Cubs Hall of Famer Billy Williams owns the sixth-longest streak of consecutive games played in MLB history, 1,117 games. At the time he retired, it was the National League record, broken in 1983 by Steve Garvey.
This is the story of the day the streak ended, September 3, 1970.
The Cubs had a fast start to their 1970 season after the disappointment of 1969. They won 11 in a row in April and by early June had a five-game lead in the NL East. Then followed a 12-game losing streak which dropped the team under .500 in late June. (Thus began the “June Swoon,” a collapse endured by many Cubs teams in that era.)
A 19-12 July got them back in contention and on September 2, they defeated the Phillies 17-2 and moved to within one game of the first-place Pirates.
Williams’ consecutive-game streak had begun to wear on him, even though 1970 was one of his best offensive seasons (.322/.391/.586, a career-high 42 home runs, 6.6 bWAR, second place in NL MVP voting). And so, after playing in 1,117 games in a row, Billy asked manager Leo Durocher for a day off. The Cubs won the game 7-2 and moved to within half a game of first place, and from the Tribune recap by Bob Logan:
Williams told reporters circling his locker, “I want to make it clear this was my decision. Leo knew I wanted to get the streak over with.
“When I came into the clubhouse today, Joey [Coach Amalfitano] walked over and said, ‘You’re not in the lineup.’ But Coach [Herman] Franks made it plain that Leo said I could play if I wanted to.”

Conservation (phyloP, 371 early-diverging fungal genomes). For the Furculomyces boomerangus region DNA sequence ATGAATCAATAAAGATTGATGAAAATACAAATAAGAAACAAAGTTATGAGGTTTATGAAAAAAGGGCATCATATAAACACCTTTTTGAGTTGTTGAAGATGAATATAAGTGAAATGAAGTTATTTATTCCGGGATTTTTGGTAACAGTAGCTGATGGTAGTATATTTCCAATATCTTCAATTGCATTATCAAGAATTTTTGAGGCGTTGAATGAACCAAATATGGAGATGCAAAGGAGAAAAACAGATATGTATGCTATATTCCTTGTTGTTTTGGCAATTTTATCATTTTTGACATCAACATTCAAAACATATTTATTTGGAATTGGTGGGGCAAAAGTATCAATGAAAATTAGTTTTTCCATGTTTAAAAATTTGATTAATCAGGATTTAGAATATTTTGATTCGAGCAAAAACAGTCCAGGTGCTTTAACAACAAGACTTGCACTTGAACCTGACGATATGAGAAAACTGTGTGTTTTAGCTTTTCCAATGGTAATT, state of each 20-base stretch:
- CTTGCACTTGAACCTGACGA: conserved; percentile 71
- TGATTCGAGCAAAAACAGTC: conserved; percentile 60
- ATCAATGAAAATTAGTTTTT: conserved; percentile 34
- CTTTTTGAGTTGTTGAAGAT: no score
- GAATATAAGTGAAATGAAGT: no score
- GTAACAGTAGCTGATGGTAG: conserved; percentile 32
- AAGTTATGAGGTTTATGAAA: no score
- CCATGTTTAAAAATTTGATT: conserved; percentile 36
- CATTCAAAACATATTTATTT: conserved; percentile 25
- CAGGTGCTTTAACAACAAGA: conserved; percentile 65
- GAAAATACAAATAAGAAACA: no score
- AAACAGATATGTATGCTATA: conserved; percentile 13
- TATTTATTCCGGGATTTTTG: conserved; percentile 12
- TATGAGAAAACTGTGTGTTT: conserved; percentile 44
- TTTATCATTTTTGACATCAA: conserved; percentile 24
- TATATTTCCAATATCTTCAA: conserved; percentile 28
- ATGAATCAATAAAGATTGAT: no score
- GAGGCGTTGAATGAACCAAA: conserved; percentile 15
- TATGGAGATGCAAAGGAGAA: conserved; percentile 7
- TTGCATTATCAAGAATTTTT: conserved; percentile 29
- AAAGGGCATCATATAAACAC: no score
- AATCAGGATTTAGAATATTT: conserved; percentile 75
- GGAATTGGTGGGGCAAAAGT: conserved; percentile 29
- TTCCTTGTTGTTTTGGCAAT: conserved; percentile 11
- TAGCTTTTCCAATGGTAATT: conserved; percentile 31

The Sweet Swinger said his current batting slump [0 for 12] was no factor in the decision.
“I wouldn’t call it a slump,” he said. “There’s nothing wrong with my stroke or timing. I just wasn’t performing and the strain was there physical or mental. It could be both. All I know is that if I start a new streak tomorrow, I want it to include some World Series games. I want to play 10 more years and I know this decision will add time to my career. Right now I have mixed emotions about it, part relief and part sadness. But Leo was 100 percent right when he said I’d rather have a pennant.”
Williams never got that pennant, though he became the only position player among the fabled 1969 Cubs to play in the postseason, playing in three games in the ALCS for the A’s in 1975 and going 0-for-7. Instead of 10 more years after 1970, Billy played six more seasons and retired at age 38 after 1976. He was inducted into the Hall of Fame 11 years later.
Williams’ streak had begun, with no fanfare, on September 21, 1963. Cubs manager (then called “head coach”) Bob Kennedy had given Williams the previous day off against another future Hall of Famer, Braves lefthander Warren Spahn. Williams had played in all the previous 155 games in 1963 and in the final 11 games of the 1962 season, so if he had played that late September 1963 game instead of sitting, his streak would have encompassed 1,284 straight games and he’d still hold the NL record.
Since Cal Ripken broke Lou Gehrig’s supposedly unbreakable consecutive-game streak of 2,130 in 1995 and wound up with 2,632 straight games played, these sorts of streaks have become less important in MLB. Modern managers like giving their players occasional off days and the only streak of this nature since 2000 was posted by Miguel Tejada, 1,152 games between June 2, 2000 and June 21, 2007. The longest active consecutive-game streak is held by Matt Olson of the Braves, who has played in 267 straight games entering today’s action.
Streaks like this are a bygone part of MLB history, and probably for the better. But back then they were a big deal and Billy Williams’ streak of 1,117 consecutive games played ended 52 years ago today, Thursday, September 3, 1970.